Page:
The sales pitch wasn't quite as aggressive as the one laid out by Yankees special advisor Reggie Jackson on Sunday in Las Vegas. But Jeter, who was in town for a World Baseball Classic announcement, made his points clear.
"I won't get into any specifics of it, but basically, I don't ever try to sell New York," Jeter said. "He wanted to talk to me, so I called him up. It wasn't like it was a recruiting call. It was basically [about] this is his opportunity as a free agent. You look at all of your options and make the best decision for you. I was basically there just to answer questions."
Because the Yankees have not officially announced their agreement with Sabathia -- general manager Brian Cashman returned to Las Vegas on Wednesday after a late-night visit near San Francisco and stated he had little to report besides "significant progress" -- Jeter said he would need to remain guarded in his analysis.
But without a doubt, the Yankees have drawn up blueprints for their 2009 season and beyond that factor Sabathia prominently in the starting rotation. In the past 24 hours, those plans began to look more and more like reality.
"Nothing's final, so I think it's premature to comment on it," Jeter said. "All you can say is how great of a pitcher he is. Any team in baseball would love to have him. He's a guy that's an intimidating factor on the mound, and hopefully, we can get things done.
"He throws upper 90s and he's a big guy. He's got a power slider and he knows what he's doing. When he first came up, he used to just rear back and throw. Now, he tends to pitch a little more. I think that's why he's become a lot more successful throughout the years. He can pretty much do anything. He's a great athlete, and the list goes on and on."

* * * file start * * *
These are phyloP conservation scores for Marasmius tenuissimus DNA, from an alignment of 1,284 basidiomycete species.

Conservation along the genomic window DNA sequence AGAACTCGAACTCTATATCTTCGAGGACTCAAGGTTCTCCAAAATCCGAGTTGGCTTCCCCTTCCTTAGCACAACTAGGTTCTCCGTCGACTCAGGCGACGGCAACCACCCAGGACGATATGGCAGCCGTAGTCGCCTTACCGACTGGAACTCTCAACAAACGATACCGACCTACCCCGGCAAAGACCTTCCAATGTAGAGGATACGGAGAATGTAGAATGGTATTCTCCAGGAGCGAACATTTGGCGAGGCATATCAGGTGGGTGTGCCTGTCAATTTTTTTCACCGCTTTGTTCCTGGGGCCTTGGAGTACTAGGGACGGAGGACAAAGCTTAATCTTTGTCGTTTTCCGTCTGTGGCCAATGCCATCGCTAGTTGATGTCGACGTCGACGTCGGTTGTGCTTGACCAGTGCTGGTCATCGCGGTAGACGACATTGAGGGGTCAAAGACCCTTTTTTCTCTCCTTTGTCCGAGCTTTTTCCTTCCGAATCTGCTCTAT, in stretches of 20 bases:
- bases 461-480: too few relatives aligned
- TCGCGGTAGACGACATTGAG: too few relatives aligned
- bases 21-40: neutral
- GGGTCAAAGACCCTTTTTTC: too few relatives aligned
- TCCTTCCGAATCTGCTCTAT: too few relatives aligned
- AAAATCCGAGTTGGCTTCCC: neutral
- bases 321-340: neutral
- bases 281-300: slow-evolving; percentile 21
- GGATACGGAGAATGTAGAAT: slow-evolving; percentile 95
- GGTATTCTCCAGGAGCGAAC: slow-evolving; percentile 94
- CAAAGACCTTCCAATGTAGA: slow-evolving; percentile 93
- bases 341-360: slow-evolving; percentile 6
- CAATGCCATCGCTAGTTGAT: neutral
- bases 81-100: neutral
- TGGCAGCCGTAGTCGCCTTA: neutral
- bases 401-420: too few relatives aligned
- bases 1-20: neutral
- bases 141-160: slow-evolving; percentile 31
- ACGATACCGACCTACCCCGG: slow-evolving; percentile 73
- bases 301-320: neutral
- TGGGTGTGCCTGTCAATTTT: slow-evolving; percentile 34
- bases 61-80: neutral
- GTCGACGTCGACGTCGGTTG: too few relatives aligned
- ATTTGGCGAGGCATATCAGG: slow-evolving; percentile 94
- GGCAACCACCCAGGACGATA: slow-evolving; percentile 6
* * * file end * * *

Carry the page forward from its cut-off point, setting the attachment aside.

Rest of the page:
Jeter said he spoke with Sabathia during the first week of November, two weeks before the Yankees blew other clubs away with an initial six-year, $140 million offer that bested the Brewers' proposal by one year and $40 million.
It took the addition of another year and another $21 million to actually reach the framework of a deal, and Jeter said that he was not surprised that the California-born Sabathia took his time in deciding whether the Yankees' offer would be right for him or not.
"Normally when you're a free agent, it takes a long time before you decide where you want to go and play," Jeter said. "It's more than just playing a game. You're moving your entire family and you're talking about relocating for a long time. You have to put a lot of thought into it, and you can't rush into a decision. When you rush into a decision, that's when you tend to regret it."
Jeter said that he was looking forward to seeing what else Cashman might procure before the Yankees report to Tampa, Fla., for Spring Training in February.
Another starting pitcher is almost surely in the works, with feelers out among the representatives for right-handers A.J. Burnett, Derek Lowe, Ben Sheets and others, and the Yankees have not ruled out the idea of adding another bat to a lineup that they believe will bounce back from a disappointing 2008 campaign.
"There's always work to be done, and there's always ways to improve teams," Jeter said. "I think Cash has been pretty vocal about wanting to improve some things this offseason. If this were to happen, it's a great first step, but I'm sure he's not finished."